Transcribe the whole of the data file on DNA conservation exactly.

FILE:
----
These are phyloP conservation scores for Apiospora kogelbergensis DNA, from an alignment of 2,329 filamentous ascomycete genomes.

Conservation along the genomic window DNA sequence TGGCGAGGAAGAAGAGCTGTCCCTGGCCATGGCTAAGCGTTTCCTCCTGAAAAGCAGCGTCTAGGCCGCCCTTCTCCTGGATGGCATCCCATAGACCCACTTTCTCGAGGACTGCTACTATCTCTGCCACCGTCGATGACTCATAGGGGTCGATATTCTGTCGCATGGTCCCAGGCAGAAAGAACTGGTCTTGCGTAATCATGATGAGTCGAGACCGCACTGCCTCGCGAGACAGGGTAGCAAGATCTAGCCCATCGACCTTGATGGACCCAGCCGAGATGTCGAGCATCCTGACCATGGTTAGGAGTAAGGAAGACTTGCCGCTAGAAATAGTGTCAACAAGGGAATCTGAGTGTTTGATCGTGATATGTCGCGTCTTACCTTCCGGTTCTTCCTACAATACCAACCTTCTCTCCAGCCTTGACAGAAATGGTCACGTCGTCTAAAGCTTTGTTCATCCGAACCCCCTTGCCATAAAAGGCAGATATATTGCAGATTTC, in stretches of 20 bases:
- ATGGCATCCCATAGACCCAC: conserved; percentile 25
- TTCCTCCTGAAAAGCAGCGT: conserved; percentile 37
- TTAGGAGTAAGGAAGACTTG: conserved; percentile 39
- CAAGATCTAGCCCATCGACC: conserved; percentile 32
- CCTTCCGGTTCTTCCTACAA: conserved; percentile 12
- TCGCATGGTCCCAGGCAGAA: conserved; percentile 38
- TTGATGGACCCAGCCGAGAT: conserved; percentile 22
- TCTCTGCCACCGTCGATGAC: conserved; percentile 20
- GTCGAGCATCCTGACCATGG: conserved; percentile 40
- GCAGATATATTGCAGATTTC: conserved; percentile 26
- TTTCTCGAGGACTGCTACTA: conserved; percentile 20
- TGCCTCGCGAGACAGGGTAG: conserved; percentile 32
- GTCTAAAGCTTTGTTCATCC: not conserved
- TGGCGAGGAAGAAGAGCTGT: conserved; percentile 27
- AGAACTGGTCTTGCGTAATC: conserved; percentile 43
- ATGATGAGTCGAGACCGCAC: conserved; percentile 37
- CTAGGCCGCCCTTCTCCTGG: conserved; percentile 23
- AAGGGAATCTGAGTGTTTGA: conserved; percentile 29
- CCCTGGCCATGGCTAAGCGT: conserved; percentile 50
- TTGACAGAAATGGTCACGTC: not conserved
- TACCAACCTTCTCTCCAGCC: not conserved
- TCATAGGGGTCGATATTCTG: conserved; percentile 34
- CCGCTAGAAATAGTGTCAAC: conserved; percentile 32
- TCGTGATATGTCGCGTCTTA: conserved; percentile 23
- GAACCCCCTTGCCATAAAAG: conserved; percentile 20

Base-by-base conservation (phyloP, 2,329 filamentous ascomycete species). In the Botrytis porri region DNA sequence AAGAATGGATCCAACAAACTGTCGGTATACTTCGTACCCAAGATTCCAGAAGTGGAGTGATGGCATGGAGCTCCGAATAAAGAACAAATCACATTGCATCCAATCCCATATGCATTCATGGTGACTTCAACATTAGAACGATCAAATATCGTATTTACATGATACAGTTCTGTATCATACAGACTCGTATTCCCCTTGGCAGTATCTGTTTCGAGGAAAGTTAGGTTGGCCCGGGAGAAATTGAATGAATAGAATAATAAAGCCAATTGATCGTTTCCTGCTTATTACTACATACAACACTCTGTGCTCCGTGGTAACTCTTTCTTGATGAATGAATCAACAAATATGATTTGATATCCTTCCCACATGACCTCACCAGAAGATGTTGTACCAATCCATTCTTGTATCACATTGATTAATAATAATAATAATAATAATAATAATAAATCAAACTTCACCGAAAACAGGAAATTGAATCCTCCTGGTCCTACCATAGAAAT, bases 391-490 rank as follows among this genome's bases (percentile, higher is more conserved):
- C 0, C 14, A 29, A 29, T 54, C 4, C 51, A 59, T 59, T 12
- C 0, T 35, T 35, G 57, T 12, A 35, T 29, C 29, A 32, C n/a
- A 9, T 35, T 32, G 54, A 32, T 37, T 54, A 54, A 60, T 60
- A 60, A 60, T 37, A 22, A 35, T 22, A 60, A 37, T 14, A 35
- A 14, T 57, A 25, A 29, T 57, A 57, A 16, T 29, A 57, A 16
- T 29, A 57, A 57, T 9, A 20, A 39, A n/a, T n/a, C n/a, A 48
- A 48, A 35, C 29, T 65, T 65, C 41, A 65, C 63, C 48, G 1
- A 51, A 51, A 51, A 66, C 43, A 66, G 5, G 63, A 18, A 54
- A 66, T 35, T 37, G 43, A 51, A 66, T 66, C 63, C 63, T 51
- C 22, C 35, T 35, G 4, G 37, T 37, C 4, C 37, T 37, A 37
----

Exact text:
These are phyloP conservation scores for Apiospora kogelbergensis DNA, from an alignment of 2,329 filamentous ascomycete genomes.

Conservation along the genomic window DNA sequence TGGCGAGGAAGAAGAGCTGTCCCTGGCCATGGCTAAGCGTTTCCTCCTGAAAAGCAGCGTCTAGGCCGCCCTTCTCCTGGATGGCATCCCATAGACCCACTTTCTCGAGGACTGCTACTATCTCTGCCACCGTCGATGACTCATAGGGGTCGATATTCTGTCGCATGGTCCCAGGCAGAAAGAACTGGTCTTGCGTAATCATGATGAGTCGAGACCGCACTGCCTCGCGAGACAGGGTAGCAAGATCTAGCCCATCGACCTTGATGGACCCAGCCGAGATGTCGAGCATCCTGACCATGGTTAGGAGTAAGGAAGACTTGCCGCTAGAAATAGTGTCAACAAGGGAATCTGAGTGTTTGATCGTGATATGTCGCGTCTTACCTTCCGGTTCTTCCTACAATACCAACCTTCTCTCCAGCCTTGACAGAAATGGTCACGTCGTCTAAAGCTTTGTTCATCCGAACCCCCTTGCCATAAAAGGCAGATATATTGCAGATTTC, in stretches of 20 bases:
- ATGGCATCCCATAGACCCAC: conserved; percentile 25
- TTCCTCCTGAAAAGCAGCGT: conserved; percentile 37
- TTAGGAGTAAGGAAGACTTG: conserved; percentile 39
- CAAGATCTAGCCCATCGACC: conserved; percentile 32
- CCTTCCGGTTCTTCCTACAA: conserved; percentile 12
- TCGCATGGTCCCAGGCAGAA: conserved; percentile 38
- TTGATGGACCCAGCCGAGAT: conserved; percentile 22
- TCTCTGCCACCGTCGATGAC: conserved; percentile 20
- GTCGAGCATCCTGACCATGG: conserved; percentile 40
- GCAGATATATTGCAGATTTC: conserved; percentile 26
- TTTCTCGAGGACTGCTACTA: conserved; percentile 20
- TGCCTCGCGAGACAGGGTAG: conserved; percentile 32
- GTCTAAAGCTTTGTTCATCC: not conserved
- TGGCGAGGAAGAAGAGCTGT: conserved; percentile 27
- AGAACTGGTCTTGCGTAATC: conserved; percentile 43
- ATGATGAGTCGAGACCGCAC: conserved; percentile 37
- CTAGGCCGCCCTTCTCCTGG: conserved; percentile 23
- AAGGGAATCTGAGTGTTTGA: conserved; percentile 29
- CCCTGGCCATGGCTAAGCGT: conserved; percentile 50
- TTGACAGAAATGGTCACGTC: not conserved
- TACCAACCTTCTCTCCAGCC: not conserved
- TCATAGGGGTCGATATTCTG: conserved; percentile 34
- CCGCTAGAAATAGTGTCAAC: conserved; percentile 32
- TCGTGATATGTCGCGTCTTA: conserved; percentile 23
- GAACCCCCTTGCCATAAAAG: conserved; percentile 20

Base-by-base conservation (phyloP, 2,329 filamentous ascomycete species). In the Botrytis porri region DNA sequence AAGAATGGATCCAACAAACTGTCGGTATACTTCGTACCCAAGATTCCAGAAGTGGAGTGATGGCATGGAGCTCCGAATAAAGAACAAATCACATTGCATCCAATCCCATATGCATTCATGGTGACTTCAACATTAGAACGATCAAATATCGTATTTACATGATACAGTTCTGTATCATACAGACTCGTATTCCCCTTGGCAGTATCTGTTTCGAGGAAAGTTAGGTTGGCCCGGGAGAAATTGAATGAATAGAATAATAAAGCCAATTGATCGTTTCCTGCTTATTACTACATACAACACTCTGTGCTCCGTGGTAACTCTTTCTTGATGAATGAATCAACAAATATGATTTGATATCCTTCCCACATGACCTCACCAGAAGATGTTGTACCAATCCATTCTTGTATCACATTGATTAATAATAATAATAATAATAATAATAATAAATCAAACTTCACCGAAAACAGGAAATTGAATCCTCCTGGTCCTACCATAGAAAT, bases 391-490 rank as follows among this genome's bases (percentile, higher is more conserved):
- C 0, C 14, A 29, A 29, T 54, C 4, C 51, A 59, T 59, T 12
- C 0, T 35, T 35, G 57, T 12, A 35, T 29, C 29, A 32, C n/a
- A 9, T 35, T 32, G 54, A 32, T 37, T 54, A 54, A 60, T 60
- A 60, A 60, T 37, A 22, A 35, T 22, A 60, A 37, T 14, A 35
- A 14, T 57, A 25, A 29, T 57, A 57, A 16, T 29, A 57, A 16
- T 29, A 57, A 57, T 9, A 20, A 39, A n/a, T n/a, C n/a, A 48
- A 48, A 35, C 29, T 65, T 65, C 41, A 65, C 63, C 48, G 1
- A 51, A 51, A 51, A 66, C 43, A 66, G 5, G 63, A 18, A 54
- A 66, T 35, T 37, G 43, A 51, A 66, T 66, C 63, C 63, T 51
- C 22, C 35, T 35, G 4, G 37, T 37, C 4, C 37, T 37, A 37